ART MARKET / The great stones of China: Among Hong Kong collectors Brian McElney insists he is small fry. But the exhibition of his jades is the best we will see. Geraldine Norman reports

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The Independent Culture
HONG KONG probably has a higher density of art collections than any other city in the world. With its brand new skyscrapers soaring into the sky, reflecting the capricious fantasies of the world's greatest architects, it has succeeded in packing more people and more wealth into a small space than has ever been done before. And these people have had first pick of the art that has, for the past 10 years, been pouring over the frontier with mainland China for sale in the West.

With the British handoverin 1997 looming, the art collections, along with other material wealth, are being moved to safe havens. Yet, as collector Brian McElney puts it, 'Hong Kong is still a treasure chest.' And he ought to know. McElney is one of the few collectors who have decided to bring their art collections to Britain. Last year he opened the Museum of East Asian Art in Bath to which he has given 650 Chinese works of art, including ceramics, bronzes and lacquer, and loaned another 350 pieces.

This summer, in collaboration with a Hong Kong-based friend, Angus Forsyth, he has mounted an exhibition of Jades from China at the museum - the most important exhibition of Chinese jades to be put on anywhere in Europe for more than 20 years. It features some 350 carvings ranging from China's Neolithic period, around 5500 BC, right through to approximately AD 1800. Apart from those donated to the museum by McElney last year, the jades all belong to McElney or Forsyth.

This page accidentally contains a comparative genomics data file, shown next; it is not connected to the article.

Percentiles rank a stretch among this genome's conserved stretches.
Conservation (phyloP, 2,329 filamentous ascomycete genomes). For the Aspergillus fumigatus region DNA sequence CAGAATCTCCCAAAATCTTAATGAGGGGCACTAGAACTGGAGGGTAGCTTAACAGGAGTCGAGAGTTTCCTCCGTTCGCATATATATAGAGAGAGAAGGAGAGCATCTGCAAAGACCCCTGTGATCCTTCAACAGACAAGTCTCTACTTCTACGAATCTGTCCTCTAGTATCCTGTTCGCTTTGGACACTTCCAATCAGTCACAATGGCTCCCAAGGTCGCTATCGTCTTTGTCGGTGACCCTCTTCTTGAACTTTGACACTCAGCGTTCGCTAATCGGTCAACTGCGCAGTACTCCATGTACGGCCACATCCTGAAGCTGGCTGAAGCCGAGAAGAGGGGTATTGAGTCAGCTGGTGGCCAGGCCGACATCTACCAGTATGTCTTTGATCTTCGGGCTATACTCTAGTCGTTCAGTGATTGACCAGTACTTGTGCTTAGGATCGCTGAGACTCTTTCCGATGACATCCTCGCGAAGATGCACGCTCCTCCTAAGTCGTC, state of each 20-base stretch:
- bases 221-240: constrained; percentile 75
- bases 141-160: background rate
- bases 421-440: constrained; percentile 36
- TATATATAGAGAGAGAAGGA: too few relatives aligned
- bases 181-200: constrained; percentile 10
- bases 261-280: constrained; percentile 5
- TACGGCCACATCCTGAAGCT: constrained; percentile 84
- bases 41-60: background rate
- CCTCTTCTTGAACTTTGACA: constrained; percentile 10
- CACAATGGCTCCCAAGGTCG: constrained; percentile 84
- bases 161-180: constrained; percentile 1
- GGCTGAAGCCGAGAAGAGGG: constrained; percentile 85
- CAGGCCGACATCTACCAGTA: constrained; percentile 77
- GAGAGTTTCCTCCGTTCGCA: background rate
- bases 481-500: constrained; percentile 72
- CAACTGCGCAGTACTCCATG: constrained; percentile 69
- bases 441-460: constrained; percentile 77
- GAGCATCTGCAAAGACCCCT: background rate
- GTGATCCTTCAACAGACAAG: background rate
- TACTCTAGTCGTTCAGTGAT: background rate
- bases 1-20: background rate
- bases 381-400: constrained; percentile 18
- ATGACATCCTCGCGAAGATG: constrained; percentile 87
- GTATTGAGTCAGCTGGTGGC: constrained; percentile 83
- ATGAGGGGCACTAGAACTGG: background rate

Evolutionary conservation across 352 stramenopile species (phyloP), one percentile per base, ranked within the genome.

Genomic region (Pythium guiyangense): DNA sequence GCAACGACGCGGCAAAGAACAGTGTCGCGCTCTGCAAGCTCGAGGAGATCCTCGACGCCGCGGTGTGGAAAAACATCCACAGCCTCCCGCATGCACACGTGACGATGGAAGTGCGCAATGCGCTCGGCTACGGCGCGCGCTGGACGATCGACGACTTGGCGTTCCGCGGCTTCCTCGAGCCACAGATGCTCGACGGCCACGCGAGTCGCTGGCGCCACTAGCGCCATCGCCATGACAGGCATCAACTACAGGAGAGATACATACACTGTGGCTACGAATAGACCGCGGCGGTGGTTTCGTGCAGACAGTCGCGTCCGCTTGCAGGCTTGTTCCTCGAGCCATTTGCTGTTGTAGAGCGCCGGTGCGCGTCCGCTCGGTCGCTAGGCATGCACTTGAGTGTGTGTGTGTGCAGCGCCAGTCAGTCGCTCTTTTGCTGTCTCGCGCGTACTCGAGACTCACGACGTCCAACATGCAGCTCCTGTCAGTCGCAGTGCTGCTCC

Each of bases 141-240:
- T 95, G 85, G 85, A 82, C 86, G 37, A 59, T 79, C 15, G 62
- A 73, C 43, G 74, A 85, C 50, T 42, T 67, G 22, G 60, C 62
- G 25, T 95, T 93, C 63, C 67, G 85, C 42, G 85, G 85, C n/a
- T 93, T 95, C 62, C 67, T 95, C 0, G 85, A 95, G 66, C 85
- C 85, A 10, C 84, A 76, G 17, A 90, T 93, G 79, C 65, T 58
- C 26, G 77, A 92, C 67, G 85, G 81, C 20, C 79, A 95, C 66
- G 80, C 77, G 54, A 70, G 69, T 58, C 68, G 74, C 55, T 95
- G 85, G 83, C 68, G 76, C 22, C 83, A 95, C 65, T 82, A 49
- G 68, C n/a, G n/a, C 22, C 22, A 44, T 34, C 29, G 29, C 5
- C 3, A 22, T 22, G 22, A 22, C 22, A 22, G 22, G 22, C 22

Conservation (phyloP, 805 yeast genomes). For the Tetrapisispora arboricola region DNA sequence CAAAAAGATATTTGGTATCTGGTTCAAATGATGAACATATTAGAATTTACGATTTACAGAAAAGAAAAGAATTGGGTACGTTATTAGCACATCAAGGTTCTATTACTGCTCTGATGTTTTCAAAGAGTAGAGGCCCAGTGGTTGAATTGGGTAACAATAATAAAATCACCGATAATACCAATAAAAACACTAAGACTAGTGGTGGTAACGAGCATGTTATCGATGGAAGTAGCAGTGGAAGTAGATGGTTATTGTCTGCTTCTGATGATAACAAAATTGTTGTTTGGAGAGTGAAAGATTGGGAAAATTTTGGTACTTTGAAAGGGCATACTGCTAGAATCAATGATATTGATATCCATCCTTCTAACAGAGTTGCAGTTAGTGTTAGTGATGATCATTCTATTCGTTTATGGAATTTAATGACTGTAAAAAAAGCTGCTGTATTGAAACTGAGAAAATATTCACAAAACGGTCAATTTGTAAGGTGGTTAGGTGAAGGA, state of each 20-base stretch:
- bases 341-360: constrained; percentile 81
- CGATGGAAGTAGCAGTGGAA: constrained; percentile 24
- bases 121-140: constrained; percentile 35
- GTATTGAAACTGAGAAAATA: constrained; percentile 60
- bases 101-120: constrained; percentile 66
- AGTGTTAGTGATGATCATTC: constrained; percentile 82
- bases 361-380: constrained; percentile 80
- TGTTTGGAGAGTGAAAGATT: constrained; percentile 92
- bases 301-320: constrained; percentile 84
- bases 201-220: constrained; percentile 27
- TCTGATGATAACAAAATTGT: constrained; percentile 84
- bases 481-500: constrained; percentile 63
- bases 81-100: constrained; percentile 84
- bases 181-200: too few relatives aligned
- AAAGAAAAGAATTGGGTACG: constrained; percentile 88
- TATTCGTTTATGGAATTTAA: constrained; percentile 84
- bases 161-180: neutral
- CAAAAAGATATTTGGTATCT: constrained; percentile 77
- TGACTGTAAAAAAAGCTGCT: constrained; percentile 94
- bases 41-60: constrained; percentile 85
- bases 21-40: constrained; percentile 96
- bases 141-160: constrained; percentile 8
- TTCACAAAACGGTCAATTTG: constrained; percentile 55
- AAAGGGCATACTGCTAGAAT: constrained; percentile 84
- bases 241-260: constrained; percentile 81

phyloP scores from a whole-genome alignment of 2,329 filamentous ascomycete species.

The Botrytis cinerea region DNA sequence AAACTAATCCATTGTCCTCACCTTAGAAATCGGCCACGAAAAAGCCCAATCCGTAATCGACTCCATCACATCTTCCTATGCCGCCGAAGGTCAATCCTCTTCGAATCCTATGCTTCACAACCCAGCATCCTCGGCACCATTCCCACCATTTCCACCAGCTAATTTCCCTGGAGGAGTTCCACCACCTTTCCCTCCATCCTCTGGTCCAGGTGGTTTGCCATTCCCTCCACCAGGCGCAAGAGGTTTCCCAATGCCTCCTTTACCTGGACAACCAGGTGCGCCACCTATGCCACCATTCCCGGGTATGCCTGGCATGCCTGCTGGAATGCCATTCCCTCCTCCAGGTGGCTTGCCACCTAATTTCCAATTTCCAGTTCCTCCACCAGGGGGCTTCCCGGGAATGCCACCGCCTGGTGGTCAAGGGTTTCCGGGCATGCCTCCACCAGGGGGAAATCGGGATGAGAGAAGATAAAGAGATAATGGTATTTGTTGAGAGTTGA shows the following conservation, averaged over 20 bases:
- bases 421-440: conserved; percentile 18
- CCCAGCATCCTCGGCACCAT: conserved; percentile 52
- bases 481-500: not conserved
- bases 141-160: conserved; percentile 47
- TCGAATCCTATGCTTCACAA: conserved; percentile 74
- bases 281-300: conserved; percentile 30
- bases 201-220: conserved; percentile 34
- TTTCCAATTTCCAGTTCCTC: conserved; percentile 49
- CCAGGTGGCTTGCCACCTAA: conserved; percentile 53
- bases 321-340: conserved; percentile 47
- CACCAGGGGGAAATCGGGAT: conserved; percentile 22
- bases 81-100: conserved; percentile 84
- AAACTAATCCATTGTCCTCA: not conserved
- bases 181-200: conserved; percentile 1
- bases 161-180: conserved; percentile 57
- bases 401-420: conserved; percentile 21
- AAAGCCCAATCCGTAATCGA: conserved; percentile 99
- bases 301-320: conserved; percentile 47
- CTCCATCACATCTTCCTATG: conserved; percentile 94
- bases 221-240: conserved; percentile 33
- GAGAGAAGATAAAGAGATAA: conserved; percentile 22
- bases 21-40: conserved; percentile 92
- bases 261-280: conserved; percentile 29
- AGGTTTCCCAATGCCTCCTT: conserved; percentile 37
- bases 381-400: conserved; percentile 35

Private patronage on the scale of McElney's new museum is virtually unheard of in Britain. McElney, 62, is a British solicitor who spent his working life in Hong Kong where he rose to the top of the tree, becoming senior partner of Asia's leading law firm, Johnson, Stokes and Master. Forsyth was briefly his assistant, before moving to another firm. McElney is, however, quick to point out that he counted as relatively small fry among local collectors. 'When I was working I spent about pounds 100,000 a year on collecting,' he told me. 'People like Simon Kwan, the architect, spend around pounds 1.5m.'

He went on to explain where the collections are now being stored. 'Most of the rich collectors of Hong Kong have bolt-holes in Canada,' he said. A few collections are also finding their way to California and Australia. Britain is not missing out entirely - though our plans to introduce VAT on art imports will be a big discouragement, McElney believes. Christie's fine-art storage space at Nine Elms, in London, is proving popular with Hong Kong collectors and several of McElney's friends have discussed the possibility of leaving their collections with his new museum. 'I've had collectors offer things on loan but I couldn't take them because of lack of storage space. If I can find secure storage elsewhere, I could take them and do rotating exhibitions.'

It was a sunny, summer day when I visited the Bath museum, and the golden stone of the handsome 18th-centuryhouse glinted against a blue sky. McElney has found a perfect location, just opposite the Assembly Rooms. I found him hovering over showcases of jades, worrying about the labels and what he calls 'didactics' - instructive texts explaining the objects' history. A tall, white-haired figure, he was wearing a tweed jacket and cavalry twills, the kind of clothes English gentlemen were wearing when he left England for Hong Kong in 1958. The museum, however, is bang up to date, with computers, a video display and a shop.